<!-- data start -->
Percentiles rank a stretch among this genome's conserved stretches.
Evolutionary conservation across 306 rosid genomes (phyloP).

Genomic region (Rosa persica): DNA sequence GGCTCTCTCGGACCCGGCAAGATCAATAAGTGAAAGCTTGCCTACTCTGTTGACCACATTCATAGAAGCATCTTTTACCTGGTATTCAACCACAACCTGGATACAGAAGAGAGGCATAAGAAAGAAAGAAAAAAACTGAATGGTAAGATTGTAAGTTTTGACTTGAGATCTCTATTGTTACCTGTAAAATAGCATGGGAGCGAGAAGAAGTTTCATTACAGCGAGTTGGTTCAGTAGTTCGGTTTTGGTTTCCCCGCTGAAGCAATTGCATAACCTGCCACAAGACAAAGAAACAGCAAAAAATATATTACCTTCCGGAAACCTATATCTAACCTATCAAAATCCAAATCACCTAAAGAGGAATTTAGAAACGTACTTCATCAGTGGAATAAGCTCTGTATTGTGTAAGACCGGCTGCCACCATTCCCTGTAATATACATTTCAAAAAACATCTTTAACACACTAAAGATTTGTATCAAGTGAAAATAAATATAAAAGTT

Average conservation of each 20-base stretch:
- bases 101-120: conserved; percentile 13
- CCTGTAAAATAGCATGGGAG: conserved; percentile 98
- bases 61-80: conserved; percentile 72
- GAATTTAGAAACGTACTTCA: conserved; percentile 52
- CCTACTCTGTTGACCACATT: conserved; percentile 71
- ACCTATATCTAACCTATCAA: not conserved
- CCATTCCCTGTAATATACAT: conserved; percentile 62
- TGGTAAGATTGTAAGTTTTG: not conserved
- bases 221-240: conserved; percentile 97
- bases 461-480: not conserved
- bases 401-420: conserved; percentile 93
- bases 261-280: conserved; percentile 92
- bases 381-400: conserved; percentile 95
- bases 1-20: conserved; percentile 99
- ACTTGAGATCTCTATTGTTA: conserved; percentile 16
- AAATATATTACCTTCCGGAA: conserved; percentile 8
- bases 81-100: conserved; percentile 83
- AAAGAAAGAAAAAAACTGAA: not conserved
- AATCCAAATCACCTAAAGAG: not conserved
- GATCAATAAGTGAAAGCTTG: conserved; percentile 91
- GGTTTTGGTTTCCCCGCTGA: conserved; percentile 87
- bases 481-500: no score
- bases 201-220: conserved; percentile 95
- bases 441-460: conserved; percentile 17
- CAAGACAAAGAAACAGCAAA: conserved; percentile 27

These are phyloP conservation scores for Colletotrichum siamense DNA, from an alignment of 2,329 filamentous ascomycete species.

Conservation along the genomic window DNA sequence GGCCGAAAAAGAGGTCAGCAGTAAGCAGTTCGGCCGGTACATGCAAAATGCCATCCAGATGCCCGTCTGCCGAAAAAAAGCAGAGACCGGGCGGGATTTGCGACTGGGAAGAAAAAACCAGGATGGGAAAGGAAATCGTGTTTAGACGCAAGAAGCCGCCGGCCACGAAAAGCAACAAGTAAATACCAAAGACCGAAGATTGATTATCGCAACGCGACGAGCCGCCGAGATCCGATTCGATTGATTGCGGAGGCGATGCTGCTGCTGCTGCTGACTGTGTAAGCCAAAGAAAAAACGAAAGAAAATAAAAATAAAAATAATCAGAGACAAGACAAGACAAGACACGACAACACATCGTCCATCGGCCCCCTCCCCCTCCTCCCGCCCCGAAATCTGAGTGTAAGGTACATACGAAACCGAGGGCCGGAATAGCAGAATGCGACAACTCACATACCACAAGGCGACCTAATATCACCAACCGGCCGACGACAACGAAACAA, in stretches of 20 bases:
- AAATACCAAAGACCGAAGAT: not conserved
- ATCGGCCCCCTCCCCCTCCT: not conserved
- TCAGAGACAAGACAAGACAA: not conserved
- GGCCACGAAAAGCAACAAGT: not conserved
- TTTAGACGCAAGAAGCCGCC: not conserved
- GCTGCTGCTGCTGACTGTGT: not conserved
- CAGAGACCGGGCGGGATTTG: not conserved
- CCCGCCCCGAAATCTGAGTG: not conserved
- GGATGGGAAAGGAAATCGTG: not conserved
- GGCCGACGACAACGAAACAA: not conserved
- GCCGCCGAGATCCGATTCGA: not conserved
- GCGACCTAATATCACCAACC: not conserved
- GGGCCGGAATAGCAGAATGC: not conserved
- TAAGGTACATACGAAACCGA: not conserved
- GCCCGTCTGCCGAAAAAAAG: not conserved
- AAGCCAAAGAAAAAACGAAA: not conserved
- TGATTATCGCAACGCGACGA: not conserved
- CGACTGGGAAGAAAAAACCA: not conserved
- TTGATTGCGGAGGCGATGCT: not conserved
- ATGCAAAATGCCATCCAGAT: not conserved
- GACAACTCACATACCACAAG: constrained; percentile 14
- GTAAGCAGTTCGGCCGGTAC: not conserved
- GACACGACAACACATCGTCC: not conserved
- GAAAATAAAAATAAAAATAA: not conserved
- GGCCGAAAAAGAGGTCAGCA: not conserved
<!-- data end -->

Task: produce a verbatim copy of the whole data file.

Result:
Percentiles rank a stretch among this genome's conserved stretches.
Evolutionary conservation across 306 rosid genomes (phyloP).

Genomic region (Rosa persica): DNA sequence GGCTCTCTCGGACCCGGCAAGATCAATAAGTGAAAGCTTGCCTACTCTGTTGACCACATTCATAGAAGCATCTTTTACCTGGTATTCAACCACAACCTGGATACAGAAGAGAGGCATAAGAAAGAAAGAAAAAAACTGAATGGTAAGATTGTAAGTTTTGACTTGAGATCTCTATTGTTACCTGTAAAATAGCATGGGAGCGAGAAGAAGTTTCATTACAGCGAGTTGGTTCAGTAGTTCGGTTTTGGTTTCCCCGCTGAAGCAATTGCATAACCTGCCACAAGACAAAGAAACAGCAAAAAATATATTACCTTCCGGAAACCTATATCTAACCTATCAAAATCCAAATCACCTAAAGAGGAATTTAGAAACGTACTTCATCAGTGGAATAAGCTCTGTATTGTGTAAGACCGGCTGCCACCATTCCCTGTAATATACATTTCAAAAAACATCTTTAACACACTAAAGATTTGTATCAAGTGAAAATAAATATAAAAGTT

Average conservation of each 20-base stretch:
- bases 101-120: conserved; percentile 13
- CCTGTAAAATAGCATGGGAG: conserved; percentile 98
- bases 61-80: conserved; percentile 72
- GAATTTAGAAACGTACTTCA: conserved; percentile 52
- CCTACTCTGTTGACCACATT: conserved; percentile 71
- ACCTATATCTAACCTATCAA: not conserved
- CCATTCCCTGTAATATACAT: conserved; percentile 62
- TGGTAAGATTGTAAGTTTTG: not conserved
- bases 221-240: conserved; percentile 97
- bases 461-480: not conserved
- bases 401-420: conserved; percentile 93
- bases 261-280: conserved; percentile 92
- bases 381-400: conserved; percentile 95
- bases 1-20: conserved; percentile 99
- ACTTGAGATCTCTATTGTTA: conserved; percentile 16
- AAATATATTACCTTCCGGAA: conserved; percentile 8
- bases 81-100: conserved; percentile 83
- AAAGAAAGAAAAAAACTGAA: not conserved
- AATCCAAATCACCTAAAGAG: not conserved
- GATCAATAAGTGAAAGCTTG: conserved; percentile 91
- GGTTTTGGTTTCCCCGCTGA: conserved; percentile 87
- bases 481-500: no score
- bases 201-220: conserved; percentile 95
- bases 441-460: conserved; percentile 17
- CAAGACAAAGAAACAGCAAA: conserved; percentile 27

These are phyloP conservation scores for Colletotrichum siamense DNA, from an alignment of 2,329 filamentous ascomycete species.

Conservation along the genomic window DNA sequence GGCCGAAAAAGAGGTCAGCAGTAAGCAGTTCGGCCGGTACATGCAAAATGCCATCCAGATGCCCGTCTGCCGAAAAAAAGCAGAGACCGGGCGGGATTTGCGACTGGGAAGAAAAAACCAGGATGGGAAAGGAAATCGTGTTTAGACGCAAGAAGCCGCCGGCCACGAAAAGCAACAAGTAAATACCAAAGACCGAAGATTGATTATCGCAACGCGACGAGCCGCCGAGATCCGATTCGATTGATTGCGGAGGCGATGCTGCTGCTGCTGCTGACTGTGTAAGCCAAAGAAAAAACGAAAGAAAATAAAAATAAAAATAATCAGAGACAAGACAAGACAAGACACGACAACACATCGTCCATCGGCCCCCTCCCCCTCCTCCCGCCCCGAAATCTGAGTGTAAGGTACATACGAAACCGAGGGCCGGAATAGCAGAATGCGACAACTCACATACCACAAGGCGACCTAATATCACCAACCGGCCGACGACAACGAAACAA, in stretches of 20 bases:
- AAATACCAAAGACCGAAGAT: not conserved
- ATCGGCCCCCTCCCCCTCCT: not conserved
- TCAGAGACAAGACAAGACAA: not conserved
- GGCCACGAAAAGCAACAAGT: not conserved
- TTTAGACGCAAGAAGCCGCC: not conserved
- GCTGCTGCTGCTGACTGTGT: not conserved
- CAGAGACCGGGCGGGATTTG: not conserved
- CCCGCCCCGAAATCTGAGTG: not conserved
- GGATGGGAAAGGAAATCGTG: not conserved
- GGCCGACGACAACGAAACAA: not conserved
- GCCGCCGAGATCCGATTCGA: not conserved
- GCGACCTAATATCACCAACC: not conserved
- GGGCCGGAATAGCAGAATGC: not conserved
- TAAGGTACATACGAAACCGA: not conserved
- GCCCGTCTGCCGAAAAAAAG: not conserved
- AAGCCAAAGAAAAAACGAAA: not conserved
- TGATTATCGCAACGCGACGA: not conserved
- CGACTGGGAAGAAAAAACCA: not conserved
- TTGATTGCGGAGGCGATGCT: not conserved
- ATGCAAAATGCCATCCAGAT: not conserved
- GACAACTCACATACCACAAG: constrained; percentile 14
- GTAAGCAGTTCGGCCGGTAC: not conserved
- GACACGACAACACATCGTCC: not conserved
- GAAAATAAAAATAAAAATAA: not conserved
- GGCCGAAAAAGAGGTCAGCA: not conserved